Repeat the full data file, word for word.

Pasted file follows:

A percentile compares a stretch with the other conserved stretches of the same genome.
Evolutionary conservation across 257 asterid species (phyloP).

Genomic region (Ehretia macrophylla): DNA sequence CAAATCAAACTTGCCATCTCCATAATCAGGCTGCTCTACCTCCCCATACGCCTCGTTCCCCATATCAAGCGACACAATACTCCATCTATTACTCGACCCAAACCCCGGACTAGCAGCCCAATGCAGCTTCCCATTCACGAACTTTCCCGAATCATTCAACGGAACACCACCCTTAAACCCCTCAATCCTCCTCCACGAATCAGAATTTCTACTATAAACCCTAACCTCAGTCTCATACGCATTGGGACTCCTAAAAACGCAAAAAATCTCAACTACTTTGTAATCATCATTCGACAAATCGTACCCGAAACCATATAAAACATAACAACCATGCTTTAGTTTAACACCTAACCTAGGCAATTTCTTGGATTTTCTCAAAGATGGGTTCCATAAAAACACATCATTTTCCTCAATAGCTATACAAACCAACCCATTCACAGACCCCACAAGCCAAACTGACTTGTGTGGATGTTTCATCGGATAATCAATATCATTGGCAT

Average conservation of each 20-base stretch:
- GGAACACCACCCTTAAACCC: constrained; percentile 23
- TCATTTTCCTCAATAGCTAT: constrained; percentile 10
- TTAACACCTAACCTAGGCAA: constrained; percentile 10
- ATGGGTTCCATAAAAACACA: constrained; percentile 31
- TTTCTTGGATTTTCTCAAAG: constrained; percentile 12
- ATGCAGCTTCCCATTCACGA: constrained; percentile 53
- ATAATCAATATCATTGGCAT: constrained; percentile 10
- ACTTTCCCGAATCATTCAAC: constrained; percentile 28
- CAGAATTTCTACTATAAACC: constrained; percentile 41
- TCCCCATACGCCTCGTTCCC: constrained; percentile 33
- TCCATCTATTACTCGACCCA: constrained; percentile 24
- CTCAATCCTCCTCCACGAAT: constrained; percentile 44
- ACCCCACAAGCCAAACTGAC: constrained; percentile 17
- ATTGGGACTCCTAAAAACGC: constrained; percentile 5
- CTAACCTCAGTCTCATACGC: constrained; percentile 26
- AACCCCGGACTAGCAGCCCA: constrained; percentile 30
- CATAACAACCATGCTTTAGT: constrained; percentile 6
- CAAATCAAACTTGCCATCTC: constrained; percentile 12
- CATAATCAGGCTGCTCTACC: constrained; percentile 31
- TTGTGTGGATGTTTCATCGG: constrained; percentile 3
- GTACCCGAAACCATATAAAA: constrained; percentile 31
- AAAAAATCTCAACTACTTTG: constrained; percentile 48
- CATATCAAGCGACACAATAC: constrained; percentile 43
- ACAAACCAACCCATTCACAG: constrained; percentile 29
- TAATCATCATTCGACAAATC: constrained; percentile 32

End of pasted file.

A percentile compares a stretch with the other conserved stretches of the same genome.
Evolutionary conservation across 257 asterid species (phyloP).

Genomic region (Ehretia macrophylla): DNA sequence CAAATCAAACTTGCCATCTCCATAATCAGGCTGCTCTACCTCCCCATACGCCTCGTTCCCCATATCAAGCGACACAATACTCCATCTATTACTCGACCCAAACCCCGGACTAGCAGCCCAATGCAGCTTCCCATTCACGAACTTTCCCGAATCATTCAACGGAACACCACCCTTAAACCCCTCAATCCTCCTCCACGAATCAGAATTTCTACTATAAACCCTAACCTCAGTCTCATACGCATTGGGACTCCTAAAAACGCAAAAAATCTCAACTACTTTGTAATCATCATTCGACAAATCGTACCCGAAACCATATAAAACATAACAACCATGCTTTAGTTTAACACCTAACCTAGGCAATTTCTTGGATTTTCTCAAAGATGGGTTCCATAAAAACACATCATTTTCCTCAATAGCTATACAAACCAACCCATTCACAGACCCCACAAGCCAAACTGACTTGTGTGGATGTTTCATCGGATAATCAATATCATTGGCAT

Average conservation of each 20-base stretch:
- GGAACACCACCCTTAAACCC: constrained; percentile 23
- TCATTTTCCTCAATAGCTAT: constrained; percentile 10
- TTAACACCTAACCTAGGCAA: constrained; percentile 10
- ATGGGTTCCATAAAAACACA: constrained; percentile 31
- TTTCTTGGATTTTCTCAAAG: constrained; percentile 12
- ATGCAGCTTCCCATTCACGA: constrained; percentile 53
- ATAATCAATATCATTGGCAT: constrained; percentile 10
- ACTTTCCCGAATCATTCAAC: constrained; percentile 28
- CAGAATTTCTACTATAAACC: constrained; percentile 41
- TCCCCATACGCCTCGTTCCC: constrained; percentile 33
- TCCATCTATTACTCGACCCA: constrained; percentile 24
- CTCAATCCTCCTCCACGAAT: constrained; percentile 44
- ACCCCACAAGCCAAACTGAC: constrained; percentile 17
- ATTGGGACTCCTAAAAACGC: constrained; percentile 5
- CTAACCTCAGTCTCATACGC: constrained; percentile 26
- AACCCCGGACTAGCAGCCCA: constrained; percentile 30
- CATAACAACCATGCTTTAGT: constrained; percentile 6
- CAAATCAAACTTGCCATCTC: constrained; percentile 12
- CATAATCAGGCTGCTCTACC: constrained; percentile 31
- TTGTGTGGATGTTTCATCGG: constrained; percentile 3
- GTACCCGAAACCATATAAAA: constrained; percentile 31
- AAAAAATCTCAACTACTTTG: constrained; percentile 48
- CATATCAAGCGACACAATAC: constrained; percentile 43
- ACAAACCAACCCATTCACAG: constrained; percentile 29
- TAATCATCATTCGACAAATC: constrained; percentile 32